It's difficult to imagine the Grand Ole Opry without Brad Paisley, so great has been his contribution to the country music institution. But on May 28, 1999, the then 26-year-old artist was just another country newcomer making his debut on the hallowed stage of the Opry.

Paisley's debut performance on the Opry stage came just days before the release of his debut album, Who Needs Pictures, on June 1, 1999. His debut single, the album's title track, had been in release since February, so Paisley was not entirely unknown when he hit the stage in Nashville for what would turn out to be one of the most important gigs of his life.

Opry legend Little Jimmy Dickens was one of Paisley's heroes, and he followed Paisley's performance that evening. As Paisley recalled to Nashville's Tennessean newspaper,  the mostly unknown singer mustered up the courage to approach Dickens backstage and ask him to go fishing, which he agreed to do, sparking a friendship that would last until the end of Dickens' life in 2015.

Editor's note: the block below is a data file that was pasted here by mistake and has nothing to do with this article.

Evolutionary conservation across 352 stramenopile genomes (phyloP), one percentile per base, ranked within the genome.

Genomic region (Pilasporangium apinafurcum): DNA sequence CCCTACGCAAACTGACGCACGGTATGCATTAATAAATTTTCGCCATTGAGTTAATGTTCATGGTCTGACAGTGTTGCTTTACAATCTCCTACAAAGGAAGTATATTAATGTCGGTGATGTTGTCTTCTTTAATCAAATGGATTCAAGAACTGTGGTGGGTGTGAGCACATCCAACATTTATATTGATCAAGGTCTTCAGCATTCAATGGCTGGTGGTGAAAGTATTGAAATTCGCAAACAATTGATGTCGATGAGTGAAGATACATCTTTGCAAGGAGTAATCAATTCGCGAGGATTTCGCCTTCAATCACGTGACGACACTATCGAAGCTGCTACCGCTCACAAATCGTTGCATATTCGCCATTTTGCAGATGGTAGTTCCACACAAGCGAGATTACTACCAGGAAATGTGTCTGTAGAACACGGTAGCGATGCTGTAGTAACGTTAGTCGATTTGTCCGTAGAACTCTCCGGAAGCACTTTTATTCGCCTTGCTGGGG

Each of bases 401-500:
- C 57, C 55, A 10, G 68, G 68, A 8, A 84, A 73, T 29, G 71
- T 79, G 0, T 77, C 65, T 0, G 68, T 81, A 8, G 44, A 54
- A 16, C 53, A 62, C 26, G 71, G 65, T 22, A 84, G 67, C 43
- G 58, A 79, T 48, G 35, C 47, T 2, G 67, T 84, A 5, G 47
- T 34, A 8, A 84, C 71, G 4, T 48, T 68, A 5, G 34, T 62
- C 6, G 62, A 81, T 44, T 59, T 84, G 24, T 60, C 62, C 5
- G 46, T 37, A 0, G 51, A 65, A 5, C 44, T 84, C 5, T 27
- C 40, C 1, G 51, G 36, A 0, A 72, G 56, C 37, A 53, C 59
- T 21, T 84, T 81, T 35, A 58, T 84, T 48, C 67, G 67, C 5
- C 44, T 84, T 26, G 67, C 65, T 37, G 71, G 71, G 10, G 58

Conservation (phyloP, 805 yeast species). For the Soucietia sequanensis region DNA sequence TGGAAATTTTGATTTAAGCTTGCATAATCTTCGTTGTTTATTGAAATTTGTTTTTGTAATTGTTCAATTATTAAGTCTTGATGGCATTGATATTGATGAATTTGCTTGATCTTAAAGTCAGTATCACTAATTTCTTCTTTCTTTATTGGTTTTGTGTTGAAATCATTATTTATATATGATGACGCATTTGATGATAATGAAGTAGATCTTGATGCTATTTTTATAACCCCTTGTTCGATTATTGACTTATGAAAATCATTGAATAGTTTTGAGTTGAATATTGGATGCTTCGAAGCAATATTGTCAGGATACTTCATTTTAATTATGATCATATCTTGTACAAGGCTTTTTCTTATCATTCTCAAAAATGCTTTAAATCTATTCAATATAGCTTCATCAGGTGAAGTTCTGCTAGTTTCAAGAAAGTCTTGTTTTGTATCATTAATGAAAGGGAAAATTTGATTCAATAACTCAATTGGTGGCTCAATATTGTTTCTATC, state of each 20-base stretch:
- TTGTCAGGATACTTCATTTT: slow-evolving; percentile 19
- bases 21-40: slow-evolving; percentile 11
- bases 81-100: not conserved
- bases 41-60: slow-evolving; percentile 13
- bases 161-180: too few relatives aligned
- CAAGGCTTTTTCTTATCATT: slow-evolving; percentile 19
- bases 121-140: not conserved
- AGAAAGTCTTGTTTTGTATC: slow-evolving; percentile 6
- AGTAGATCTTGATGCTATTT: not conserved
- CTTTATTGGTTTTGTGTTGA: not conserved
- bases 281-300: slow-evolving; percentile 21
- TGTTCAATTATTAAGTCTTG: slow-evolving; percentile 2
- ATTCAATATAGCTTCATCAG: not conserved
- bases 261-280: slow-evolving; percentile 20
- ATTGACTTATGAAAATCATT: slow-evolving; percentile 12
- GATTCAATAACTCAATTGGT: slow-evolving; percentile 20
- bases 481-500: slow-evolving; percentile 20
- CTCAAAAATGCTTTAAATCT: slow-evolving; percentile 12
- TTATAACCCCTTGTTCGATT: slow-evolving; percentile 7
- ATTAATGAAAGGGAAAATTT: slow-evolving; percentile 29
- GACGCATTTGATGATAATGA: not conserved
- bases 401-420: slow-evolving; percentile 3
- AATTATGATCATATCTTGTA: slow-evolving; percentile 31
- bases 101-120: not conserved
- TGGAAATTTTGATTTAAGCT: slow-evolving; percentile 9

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As Paisley progressed from newcomer to hitmaker to one of the biggest stars in country music and co-host of the CMA Awards, Dickens often appeared in CMA skits as comic relief for his good friend.

It didn't take long for the rest of the Opry family to appreciate Paisley's talents, either. Dickens, Bill Anderson and Jeannie Seely asked him to join the Opry on Dec. 16, 2000, just a year-and-a-half after his debut. By that time, he had performed at the Grand Ole Opry 36 times. Paisley was inducted into the Opry on Feb. 17, 2001, and it's still one of his favorite gigs to play.

"I love the Opry. I would call it my favorite place in the city of Nashville," Paisley says. "That hallowed place that feels like home that has accepted me from the beginning."

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